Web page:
Kansas’ Rural, Community, and Agro-Forests
The Kansas Forest Resource Assessment and Strategy helps focus and leverage limited financial resources to address seven priority issues that threaten or benefit the state’s 5.2 million acres of rural, community, and agro-forests. Our forest action plan is organized around strategies to address three Issues that Threaten Kansas Forest Health (Wildfire Risk, Forest Health Threats, Loss of Forest Land) and four Forest Resource Benefits and Services (Water Quality and Quantity, Biodiversity and Wildlife Habitat, Forest and Agroforestry Ecosystems, Economic Benefits of Woodlands). Each strategy identifies priority landscapes where the issue will be addressed and also notes corresponding national objectives, applicable USDA Forest Service State and Private Programs, necessary fiscal resources to address the issues, and performance measures to determine success.
Restoring biodiversity and wildlife habitat and sustaining healthy working woodlands
Protecting against wildfire, pests and other forest health threats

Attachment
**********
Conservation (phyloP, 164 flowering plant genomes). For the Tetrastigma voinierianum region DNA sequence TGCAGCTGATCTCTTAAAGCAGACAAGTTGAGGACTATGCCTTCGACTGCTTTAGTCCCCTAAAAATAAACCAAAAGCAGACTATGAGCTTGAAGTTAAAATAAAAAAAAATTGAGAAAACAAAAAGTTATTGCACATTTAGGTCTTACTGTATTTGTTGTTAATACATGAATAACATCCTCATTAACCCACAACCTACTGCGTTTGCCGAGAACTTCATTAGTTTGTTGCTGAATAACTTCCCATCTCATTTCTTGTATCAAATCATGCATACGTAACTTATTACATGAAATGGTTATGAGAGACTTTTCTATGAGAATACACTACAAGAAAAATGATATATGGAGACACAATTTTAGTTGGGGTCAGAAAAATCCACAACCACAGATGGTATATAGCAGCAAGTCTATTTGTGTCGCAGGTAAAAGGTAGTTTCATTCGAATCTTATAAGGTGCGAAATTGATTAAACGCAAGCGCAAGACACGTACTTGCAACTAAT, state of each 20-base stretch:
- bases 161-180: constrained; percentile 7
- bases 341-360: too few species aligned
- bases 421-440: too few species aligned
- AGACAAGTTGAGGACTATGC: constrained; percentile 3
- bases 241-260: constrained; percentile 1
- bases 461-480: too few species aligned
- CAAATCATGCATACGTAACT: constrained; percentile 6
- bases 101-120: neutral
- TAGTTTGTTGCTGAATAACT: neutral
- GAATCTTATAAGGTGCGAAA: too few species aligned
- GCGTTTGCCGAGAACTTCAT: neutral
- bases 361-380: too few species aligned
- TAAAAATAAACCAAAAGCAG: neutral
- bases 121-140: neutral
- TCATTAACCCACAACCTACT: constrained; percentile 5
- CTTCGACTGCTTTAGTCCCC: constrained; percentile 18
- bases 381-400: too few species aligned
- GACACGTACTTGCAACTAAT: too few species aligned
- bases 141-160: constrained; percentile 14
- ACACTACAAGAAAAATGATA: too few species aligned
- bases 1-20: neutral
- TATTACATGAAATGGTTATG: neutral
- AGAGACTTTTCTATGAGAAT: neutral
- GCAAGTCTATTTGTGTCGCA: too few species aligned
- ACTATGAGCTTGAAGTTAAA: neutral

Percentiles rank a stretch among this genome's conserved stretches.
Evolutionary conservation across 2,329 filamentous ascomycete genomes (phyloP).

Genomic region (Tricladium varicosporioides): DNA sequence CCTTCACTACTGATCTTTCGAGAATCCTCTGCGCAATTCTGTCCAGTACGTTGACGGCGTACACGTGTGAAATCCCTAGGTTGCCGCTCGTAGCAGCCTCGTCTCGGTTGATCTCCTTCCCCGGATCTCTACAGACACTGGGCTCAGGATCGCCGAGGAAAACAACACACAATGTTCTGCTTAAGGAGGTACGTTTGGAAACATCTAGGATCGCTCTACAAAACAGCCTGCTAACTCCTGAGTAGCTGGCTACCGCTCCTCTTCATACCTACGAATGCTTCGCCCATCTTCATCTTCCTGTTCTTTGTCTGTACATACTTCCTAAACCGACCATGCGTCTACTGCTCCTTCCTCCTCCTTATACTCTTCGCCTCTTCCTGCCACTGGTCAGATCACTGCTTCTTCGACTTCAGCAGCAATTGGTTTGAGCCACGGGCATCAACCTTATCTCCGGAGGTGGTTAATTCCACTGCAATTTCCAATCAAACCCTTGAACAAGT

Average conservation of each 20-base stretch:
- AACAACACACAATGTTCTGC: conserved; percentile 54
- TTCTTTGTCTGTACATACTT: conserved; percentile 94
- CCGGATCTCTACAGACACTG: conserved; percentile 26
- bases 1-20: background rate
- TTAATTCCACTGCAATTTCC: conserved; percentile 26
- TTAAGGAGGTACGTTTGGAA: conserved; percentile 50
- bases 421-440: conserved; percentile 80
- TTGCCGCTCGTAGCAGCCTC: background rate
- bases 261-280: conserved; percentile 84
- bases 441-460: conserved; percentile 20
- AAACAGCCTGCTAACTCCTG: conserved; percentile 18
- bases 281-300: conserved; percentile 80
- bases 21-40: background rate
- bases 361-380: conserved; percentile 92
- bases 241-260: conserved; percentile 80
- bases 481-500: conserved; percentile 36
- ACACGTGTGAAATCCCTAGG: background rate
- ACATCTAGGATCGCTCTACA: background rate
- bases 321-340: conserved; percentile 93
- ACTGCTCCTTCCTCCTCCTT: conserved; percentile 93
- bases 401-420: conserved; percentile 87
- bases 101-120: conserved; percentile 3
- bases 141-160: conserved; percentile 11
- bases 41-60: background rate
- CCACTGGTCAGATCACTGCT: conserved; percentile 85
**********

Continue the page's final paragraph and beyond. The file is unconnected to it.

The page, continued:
Sustaining the woodland resource base, water quality and quantity, and other ecosystem services
The forest products industry contributes $1.3 billion annually to the Kansas economy and supports more than 6,700 jobs. Currently only one-third of green woody biomass produced annually by wood manufacturing is available for use as a wood energy feedstock. A biomass market will be developed for the utilization of eastern redcedar. A community of interest and support for utilization of eastern redcedar biomass will be developed with multiple stakeholders.
Riparian forests are more efficient than any other vegetation at stabilizing streambanks and keeping sediment out of streams, rivers and reservoirs. Watershed Restoration and Protection Strategy stakeholder groups in priority watersheds will guide the protection, management, and establishment of riparian forests. Forest Stewardship Management plans will guide implementation of Best Management Practices within targeted watersheds. The Forest Legacy Program will be used to bring targeted riparian forests under protection.
The most serious threats to Kansas forests are pests including emerald ash borer; thousand cankers disease of black walnut; pine wilt; and exotic invasive plants like tamarisk, Russian olive, and Amur honeysuckle, which destroy the biodiversity of our forests, woodlands, and riparian areas. To deal with thousand cankers disease, a state quarantine will be established to regulate the movement of black walnut along with systematic monitoring and trapping to ensure early detection. A community tree assessment protocol will inventory pine, walnut, and ash in Kansas communities to estimate removal and replacement costs.